A long-awaited overhaul of the Toxic Substances Control Act that governs America’s regulation of chemicals has been enacted

The 40-year-old law that regulates new and existing chemicals in the US has finally been reformed. President Obama signed the new law to update the Toxic Substances Control Act (TSCA) yesterday, more than two weeks after it passed the Senate by unanimous consent, and almost a month after being overwhelmingly approved by the House of Representatives.

During the signing ceremony, Obama said TSCA didn’t work properly in practice. ‘In 1976, some 62,000 chemicals were already on the market, but the law placed demands on the [Environmental Protection Agency (EPA)] that were so tough, so onerous, that it became virtually impossible to actually see if those chemicals were harming anybody,’ the president stated. In fact, out of those original 62,000 chemicals, he confirmed that only a ‘tiny percentage’ has even been reviewed, and only five have been banned.

‘This system was so complex, it was so burdensome, that our country hasn’t even been able to uphold a ban on asbestos – a known carcinogen that kills as many as 10,000 Americans every year,’ Obama said. The updated TSCA will make it easier for the EPA to review chemicals, the president explained. ‘For the first time in our history, we will actually be able to regulate chemicals effectively,’ he said. ‘It will do away with an outdated bureaucratic formula to evaluate safety, and instead focus solely on the risks to our health, and will finally grant our scientists and our public servants of the EPA the funding they need to get the job done and keep us safe – this is a big deal.’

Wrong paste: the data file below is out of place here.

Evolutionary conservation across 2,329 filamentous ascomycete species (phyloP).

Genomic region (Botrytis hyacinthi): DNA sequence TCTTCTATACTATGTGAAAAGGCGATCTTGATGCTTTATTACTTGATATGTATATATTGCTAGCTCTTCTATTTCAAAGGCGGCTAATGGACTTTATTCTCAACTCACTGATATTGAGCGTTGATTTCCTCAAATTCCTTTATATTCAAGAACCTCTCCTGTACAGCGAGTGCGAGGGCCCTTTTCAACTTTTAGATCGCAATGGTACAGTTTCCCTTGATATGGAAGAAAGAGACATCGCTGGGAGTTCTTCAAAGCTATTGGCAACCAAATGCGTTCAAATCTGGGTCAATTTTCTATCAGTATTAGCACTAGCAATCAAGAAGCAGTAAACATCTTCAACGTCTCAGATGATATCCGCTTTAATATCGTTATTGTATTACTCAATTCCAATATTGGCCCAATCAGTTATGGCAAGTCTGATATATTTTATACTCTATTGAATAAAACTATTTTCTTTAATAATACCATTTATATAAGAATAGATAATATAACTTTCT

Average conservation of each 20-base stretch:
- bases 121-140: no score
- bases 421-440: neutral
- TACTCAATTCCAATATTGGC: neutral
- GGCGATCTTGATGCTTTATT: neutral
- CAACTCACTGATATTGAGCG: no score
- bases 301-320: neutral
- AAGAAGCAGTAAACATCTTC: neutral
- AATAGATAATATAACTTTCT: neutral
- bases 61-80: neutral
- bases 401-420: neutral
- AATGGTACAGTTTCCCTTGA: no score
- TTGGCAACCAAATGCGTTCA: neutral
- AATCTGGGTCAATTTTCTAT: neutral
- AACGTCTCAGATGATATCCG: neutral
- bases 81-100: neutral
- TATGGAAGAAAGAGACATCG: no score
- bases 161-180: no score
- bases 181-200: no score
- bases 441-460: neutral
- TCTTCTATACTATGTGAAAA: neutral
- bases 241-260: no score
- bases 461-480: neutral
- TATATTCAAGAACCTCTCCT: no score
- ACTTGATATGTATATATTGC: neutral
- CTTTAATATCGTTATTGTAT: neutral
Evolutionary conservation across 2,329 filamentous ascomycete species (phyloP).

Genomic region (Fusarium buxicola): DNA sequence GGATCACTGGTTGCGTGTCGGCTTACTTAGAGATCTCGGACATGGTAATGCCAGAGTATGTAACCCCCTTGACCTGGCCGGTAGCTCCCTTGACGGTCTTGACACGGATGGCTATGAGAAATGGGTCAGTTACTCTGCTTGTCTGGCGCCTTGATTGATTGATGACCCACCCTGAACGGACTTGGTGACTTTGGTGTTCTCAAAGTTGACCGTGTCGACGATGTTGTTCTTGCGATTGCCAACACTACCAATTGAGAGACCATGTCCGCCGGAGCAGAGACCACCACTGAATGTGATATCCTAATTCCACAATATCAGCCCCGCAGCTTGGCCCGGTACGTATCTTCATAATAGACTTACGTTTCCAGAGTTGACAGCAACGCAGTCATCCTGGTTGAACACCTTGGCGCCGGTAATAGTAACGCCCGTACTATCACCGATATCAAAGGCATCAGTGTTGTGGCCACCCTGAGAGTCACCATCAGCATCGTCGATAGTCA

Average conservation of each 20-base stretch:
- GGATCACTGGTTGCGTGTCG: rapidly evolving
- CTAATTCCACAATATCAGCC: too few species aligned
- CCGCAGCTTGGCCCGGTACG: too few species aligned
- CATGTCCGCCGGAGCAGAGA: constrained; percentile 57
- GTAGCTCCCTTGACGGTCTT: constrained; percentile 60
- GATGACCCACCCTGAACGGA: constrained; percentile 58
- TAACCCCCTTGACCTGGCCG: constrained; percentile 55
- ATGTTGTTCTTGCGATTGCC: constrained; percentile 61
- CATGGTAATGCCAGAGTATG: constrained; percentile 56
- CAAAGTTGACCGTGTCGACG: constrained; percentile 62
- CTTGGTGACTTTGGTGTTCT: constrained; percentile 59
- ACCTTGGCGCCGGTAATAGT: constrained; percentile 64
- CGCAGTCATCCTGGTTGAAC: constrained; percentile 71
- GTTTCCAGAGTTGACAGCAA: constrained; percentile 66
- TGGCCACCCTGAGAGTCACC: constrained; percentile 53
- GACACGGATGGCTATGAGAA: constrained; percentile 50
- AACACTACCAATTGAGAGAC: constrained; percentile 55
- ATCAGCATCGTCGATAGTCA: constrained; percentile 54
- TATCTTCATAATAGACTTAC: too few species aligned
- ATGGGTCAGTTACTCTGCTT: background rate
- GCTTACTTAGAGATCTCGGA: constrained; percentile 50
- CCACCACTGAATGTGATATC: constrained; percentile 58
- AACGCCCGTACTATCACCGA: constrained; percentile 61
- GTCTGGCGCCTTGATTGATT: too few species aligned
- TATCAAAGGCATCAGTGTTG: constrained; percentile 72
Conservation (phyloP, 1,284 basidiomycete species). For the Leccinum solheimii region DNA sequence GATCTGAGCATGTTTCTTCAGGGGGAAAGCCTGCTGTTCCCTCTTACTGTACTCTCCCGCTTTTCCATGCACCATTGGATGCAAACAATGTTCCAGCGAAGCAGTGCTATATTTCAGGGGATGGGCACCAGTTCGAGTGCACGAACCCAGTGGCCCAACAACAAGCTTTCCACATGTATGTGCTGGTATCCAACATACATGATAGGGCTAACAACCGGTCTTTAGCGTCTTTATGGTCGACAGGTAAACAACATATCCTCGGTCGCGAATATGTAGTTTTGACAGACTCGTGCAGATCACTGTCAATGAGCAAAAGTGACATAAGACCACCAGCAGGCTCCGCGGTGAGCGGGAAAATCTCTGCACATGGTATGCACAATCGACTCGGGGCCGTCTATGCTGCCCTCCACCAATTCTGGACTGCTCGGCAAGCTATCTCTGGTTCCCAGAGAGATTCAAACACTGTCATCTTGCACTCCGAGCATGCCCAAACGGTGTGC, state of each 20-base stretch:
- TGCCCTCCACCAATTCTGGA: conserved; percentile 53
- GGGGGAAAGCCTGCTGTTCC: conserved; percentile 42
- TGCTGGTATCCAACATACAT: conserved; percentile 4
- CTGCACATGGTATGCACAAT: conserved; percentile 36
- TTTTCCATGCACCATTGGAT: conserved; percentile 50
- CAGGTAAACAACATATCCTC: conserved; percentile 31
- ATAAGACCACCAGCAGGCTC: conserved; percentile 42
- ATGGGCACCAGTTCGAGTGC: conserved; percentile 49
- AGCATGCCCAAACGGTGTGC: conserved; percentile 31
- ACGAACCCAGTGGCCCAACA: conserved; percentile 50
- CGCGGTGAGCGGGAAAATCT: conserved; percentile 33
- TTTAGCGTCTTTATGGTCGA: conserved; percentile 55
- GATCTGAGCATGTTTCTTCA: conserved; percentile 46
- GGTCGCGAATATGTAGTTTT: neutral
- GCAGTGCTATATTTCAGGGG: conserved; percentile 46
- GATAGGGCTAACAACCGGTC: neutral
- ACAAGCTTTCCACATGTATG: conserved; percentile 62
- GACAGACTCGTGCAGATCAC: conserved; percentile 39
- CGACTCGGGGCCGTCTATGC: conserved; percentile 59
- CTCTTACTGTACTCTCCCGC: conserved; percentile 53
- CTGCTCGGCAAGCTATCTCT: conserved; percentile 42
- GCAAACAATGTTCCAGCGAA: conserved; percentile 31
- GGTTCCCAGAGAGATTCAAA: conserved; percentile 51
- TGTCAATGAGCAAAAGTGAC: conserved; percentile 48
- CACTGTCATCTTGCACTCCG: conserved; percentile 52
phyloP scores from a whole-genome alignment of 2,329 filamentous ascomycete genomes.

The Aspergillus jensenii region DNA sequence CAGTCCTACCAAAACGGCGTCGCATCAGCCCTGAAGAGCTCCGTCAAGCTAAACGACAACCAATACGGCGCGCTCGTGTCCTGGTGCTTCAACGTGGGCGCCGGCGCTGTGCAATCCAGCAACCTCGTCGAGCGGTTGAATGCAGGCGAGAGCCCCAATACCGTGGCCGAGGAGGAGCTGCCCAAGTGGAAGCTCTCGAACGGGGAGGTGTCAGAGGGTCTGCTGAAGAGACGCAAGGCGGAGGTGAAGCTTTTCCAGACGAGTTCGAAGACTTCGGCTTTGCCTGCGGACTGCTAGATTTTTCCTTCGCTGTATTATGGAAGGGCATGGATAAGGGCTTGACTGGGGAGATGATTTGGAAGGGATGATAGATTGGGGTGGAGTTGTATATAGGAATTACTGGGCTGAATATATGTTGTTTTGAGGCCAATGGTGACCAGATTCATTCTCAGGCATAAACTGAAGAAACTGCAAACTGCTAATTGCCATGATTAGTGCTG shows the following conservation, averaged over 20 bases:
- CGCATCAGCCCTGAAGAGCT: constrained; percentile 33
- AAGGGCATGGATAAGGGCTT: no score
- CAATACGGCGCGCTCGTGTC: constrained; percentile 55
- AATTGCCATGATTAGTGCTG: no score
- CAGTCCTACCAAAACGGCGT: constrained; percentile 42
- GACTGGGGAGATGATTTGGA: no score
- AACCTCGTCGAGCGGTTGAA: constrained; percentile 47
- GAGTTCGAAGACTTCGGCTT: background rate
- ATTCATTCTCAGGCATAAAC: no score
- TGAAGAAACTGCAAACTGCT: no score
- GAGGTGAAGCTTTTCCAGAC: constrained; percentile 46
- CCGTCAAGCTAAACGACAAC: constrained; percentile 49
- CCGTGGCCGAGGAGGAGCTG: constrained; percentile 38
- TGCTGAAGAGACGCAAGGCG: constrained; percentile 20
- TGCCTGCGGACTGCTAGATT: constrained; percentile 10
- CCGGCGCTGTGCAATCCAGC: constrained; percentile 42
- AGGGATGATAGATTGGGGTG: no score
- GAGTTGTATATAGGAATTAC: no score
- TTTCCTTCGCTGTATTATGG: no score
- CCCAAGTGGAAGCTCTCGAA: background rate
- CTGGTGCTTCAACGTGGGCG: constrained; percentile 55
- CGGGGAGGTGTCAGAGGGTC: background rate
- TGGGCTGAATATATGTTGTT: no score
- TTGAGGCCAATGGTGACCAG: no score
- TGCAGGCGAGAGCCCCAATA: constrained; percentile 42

Representatives of the chemical industry, as well as public health and environmental organisations backed the legislation and were present when it was signed into law. ‘This is proof that even in the current polarised political climate here in Washington, things can work – it is possible,’ Obama stated. ‘If we can get this bill done, it means that somewhere out there on the horizon we can make our politics less toxic as well.’